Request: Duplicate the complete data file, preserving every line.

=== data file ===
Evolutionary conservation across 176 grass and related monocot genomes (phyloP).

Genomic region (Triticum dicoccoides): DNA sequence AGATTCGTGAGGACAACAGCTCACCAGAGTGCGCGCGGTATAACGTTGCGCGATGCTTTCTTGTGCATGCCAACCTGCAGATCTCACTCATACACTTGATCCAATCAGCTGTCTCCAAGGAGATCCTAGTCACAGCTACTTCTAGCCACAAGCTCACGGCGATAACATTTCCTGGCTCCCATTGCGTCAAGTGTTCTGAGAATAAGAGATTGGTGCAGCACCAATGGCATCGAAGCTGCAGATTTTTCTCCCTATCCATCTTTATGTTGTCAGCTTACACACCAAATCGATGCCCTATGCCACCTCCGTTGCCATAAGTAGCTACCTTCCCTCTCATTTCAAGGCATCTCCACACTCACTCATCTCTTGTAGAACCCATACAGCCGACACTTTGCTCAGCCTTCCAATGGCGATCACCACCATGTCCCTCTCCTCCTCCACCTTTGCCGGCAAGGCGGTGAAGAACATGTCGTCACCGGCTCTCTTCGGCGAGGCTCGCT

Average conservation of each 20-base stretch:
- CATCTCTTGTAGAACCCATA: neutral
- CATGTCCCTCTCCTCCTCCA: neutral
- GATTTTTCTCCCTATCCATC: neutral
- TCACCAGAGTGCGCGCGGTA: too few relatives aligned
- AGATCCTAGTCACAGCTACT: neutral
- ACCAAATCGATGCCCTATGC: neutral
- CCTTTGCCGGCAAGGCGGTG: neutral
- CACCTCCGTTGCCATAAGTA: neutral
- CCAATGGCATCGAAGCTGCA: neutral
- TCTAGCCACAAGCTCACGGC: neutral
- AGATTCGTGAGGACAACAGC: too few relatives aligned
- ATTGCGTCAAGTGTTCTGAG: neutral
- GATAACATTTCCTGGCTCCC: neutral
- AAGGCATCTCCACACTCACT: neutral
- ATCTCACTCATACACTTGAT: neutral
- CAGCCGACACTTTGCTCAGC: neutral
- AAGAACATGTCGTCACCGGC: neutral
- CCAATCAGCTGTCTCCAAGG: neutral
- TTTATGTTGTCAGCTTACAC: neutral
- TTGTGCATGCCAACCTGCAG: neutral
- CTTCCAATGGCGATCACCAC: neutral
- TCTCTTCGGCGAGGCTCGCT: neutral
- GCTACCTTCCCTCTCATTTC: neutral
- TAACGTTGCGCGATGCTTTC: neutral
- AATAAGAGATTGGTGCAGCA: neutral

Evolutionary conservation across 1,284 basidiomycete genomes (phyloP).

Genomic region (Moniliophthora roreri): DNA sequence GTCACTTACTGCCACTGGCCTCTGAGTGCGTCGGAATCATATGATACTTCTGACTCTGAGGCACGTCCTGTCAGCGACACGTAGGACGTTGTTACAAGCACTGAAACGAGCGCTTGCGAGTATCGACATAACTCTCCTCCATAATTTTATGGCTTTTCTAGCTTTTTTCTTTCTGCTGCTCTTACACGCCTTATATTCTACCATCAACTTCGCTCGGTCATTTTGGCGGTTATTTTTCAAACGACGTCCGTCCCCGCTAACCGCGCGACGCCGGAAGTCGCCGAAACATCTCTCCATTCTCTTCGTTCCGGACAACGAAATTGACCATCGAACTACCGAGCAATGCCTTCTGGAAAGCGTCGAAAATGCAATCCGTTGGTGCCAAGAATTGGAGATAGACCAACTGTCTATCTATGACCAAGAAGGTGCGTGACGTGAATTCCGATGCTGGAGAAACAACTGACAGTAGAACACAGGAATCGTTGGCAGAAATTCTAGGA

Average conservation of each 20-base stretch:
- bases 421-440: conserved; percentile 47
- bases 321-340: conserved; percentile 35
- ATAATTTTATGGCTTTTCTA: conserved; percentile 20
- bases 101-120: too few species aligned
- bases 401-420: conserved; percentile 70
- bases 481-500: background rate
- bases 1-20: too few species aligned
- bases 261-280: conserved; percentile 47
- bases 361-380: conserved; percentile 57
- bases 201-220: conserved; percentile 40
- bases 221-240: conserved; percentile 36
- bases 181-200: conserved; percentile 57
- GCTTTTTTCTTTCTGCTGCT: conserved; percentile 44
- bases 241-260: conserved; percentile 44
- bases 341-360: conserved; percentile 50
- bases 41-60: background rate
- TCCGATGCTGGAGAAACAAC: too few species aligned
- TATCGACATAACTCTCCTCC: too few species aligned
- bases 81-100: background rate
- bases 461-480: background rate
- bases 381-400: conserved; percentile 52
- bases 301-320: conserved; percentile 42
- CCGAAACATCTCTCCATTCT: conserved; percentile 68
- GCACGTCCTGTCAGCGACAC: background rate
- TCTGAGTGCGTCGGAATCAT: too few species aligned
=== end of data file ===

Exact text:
Evolutionary conservation across 176 grass and related monocot genomes (phyloP).

Genomic region (Triticum dicoccoides): DNA sequence AGATTCGTGAGGACAACAGCTCACCAGAGTGCGCGCGGTATAACGTTGCGCGATGCTTTCTTGTGCATGCCAACCTGCAGATCTCACTCATACACTTGATCCAATCAGCTGTCTCCAAGGAGATCCTAGTCACAGCTACTTCTAGCCACAAGCTCACGGCGATAACATTTCCTGGCTCCCATTGCGTCAAGTGTTCTGAGAATAAGAGATTGGTGCAGCACCAATGGCATCGAAGCTGCAGATTTTTCTCCCTATCCATCTTTATGTTGTCAGCTTACACACCAAATCGATGCCCTATGCCACCTCCGTTGCCATAAGTAGCTACCTTCCCTCTCATTTCAAGGCATCTCCACACTCACTCATCTCTTGTAGAACCCATACAGCCGACACTTTGCTCAGCCTTCCAATGGCGATCACCACCATGTCCCTCTCCTCCTCCACCTTTGCCGGCAAGGCGGTGAAGAACATGTCGTCACCGGCTCTCTTCGGCGAGGCTCGCT

Average conservation of each 20-base stretch:
- CATCTCTTGTAGAACCCATA: neutral
- CATGTCCCTCTCCTCCTCCA: neutral
- GATTTTTCTCCCTATCCATC: neutral
- TCACCAGAGTGCGCGCGGTA: too few relatives aligned
- AGATCCTAGTCACAGCTACT: neutral
- ACCAAATCGATGCCCTATGC: neutral
- CCTTTGCCGGCAAGGCGGTG: neutral
- CACCTCCGTTGCCATAAGTA: neutral
- CCAATGGCATCGAAGCTGCA: neutral
- TCTAGCCACAAGCTCACGGC: neutral
- AGATTCGTGAGGACAACAGC: too few relatives aligned
- ATTGCGTCAAGTGTTCTGAG: neutral
- GATAACATTTCCTGGCTCCC: neutral
- AAGGCATCTCCACACTCACT: neutral
- ATCTCACTCATACACTTGAT: neutral
- CAGCCGACACTTTGCTCAGC: neutral
- AAGAACATGTCGTCACCGGC: neutral
- CCAATCAGCTGTCTCCAAGG: neutral
- TTTATGTTGTCAGCTTACAC: neutral
- TTGTGCATGCCAACCTGCAG: neutral
- CTTCCAATGGCGATCACCAC: neutral
- TCTCTTCGGCGAGGCTCGCT: neutral
- GCTACCTTCCCTCTCATTTC: neutral
- TAACGTTGCGCGATGCTTTC: neutral
- AATAAGAGATTGGTGCAGCA: neutral

Evolutionary conservation across 1,284 basidiomycete genomes (phyloP).

Genomic region (Moniliophthora roreri): DNA sequence GTCACTTACTGCCACTGGCCTCTGAGTGCGTCGGAATCATATGATACTTCTGACTCTGAGGCACGTCCTGTCAGCGACACGTAGGACGTTGTTACAAGCACTGAAACGAGCGCTTGCGAGTATCGACATAACTCTCCTCCATAATTTTATGGCTTTTCTAGCTTTTTTCTTTCTGCTGCTCTTACACGCCTTATATTCTACCATCAACTTCGCTCGGTCATTTTGGCGGTTATTTTTCAAACGACGTCCGTCCCCGCTAACCGCGCGACGCCGGAAGTCGCCGAAACATCTCTCCATTCTCTTCGTTCCGGACAACGAAATTGACCATCGAACTACCGAGCAATGCCTTCTGGAAAGCGTCGAAAATGCAATCCGTTGGTGCCAAGAATTGGAGATAGACCAACTGTCTATCTATGACCAAGAAGGTGCGTGACGTGAATTCCGATGCTGGAGAAACAACTGACAGTAGAACACAGGAATCGTTGGCAGAAATTCTAGGA

Average conservation of each 20-base stretch:
- bases 421-440: conserved; percentile 47
- bases 321-340: conserved; percentile 35
- ATAATTTTATGGCTTTTCTA: conserved; percentile 20
- bases 101-120: too few species aligned
- bases 401-420: conserved; percentile 70
- bases 481-500: background rate
- bases 1-20: too few species aligned
- bases 261-280: conserved; percentile 47
- bases 361-380: conserved; percentile 57
- bases 201-220: conserved; percentile 40
- bases 221-240: conserved; percentile 36
- bases 181-200: conserved; percentile 57
- GCTTTTTTCTTTCTGCTGCT: conserved; percentile 44
- bases 241-260: conserved; percentile 44
- bases 341-360: conserved; percentile 50
- bases 41-60: background rate
- TCCGATGCTGGAGAAACAAC: too few species aligned
- TATCGACATAACTCTCCTCC: too few species aligned
- bases 81-100: background rate
- bases 461-480: background rate
- bases 381-400: conserved; percentile 52
- bases 301-320: conserved; percentile 42
- CCGAAACATCTCTCCATTCT: conserved; percentile 68
- GCACGTCCTGTCAGCGACAC: background rate
- TCTGAGTGCGTCGGAATCAT: too few species aligned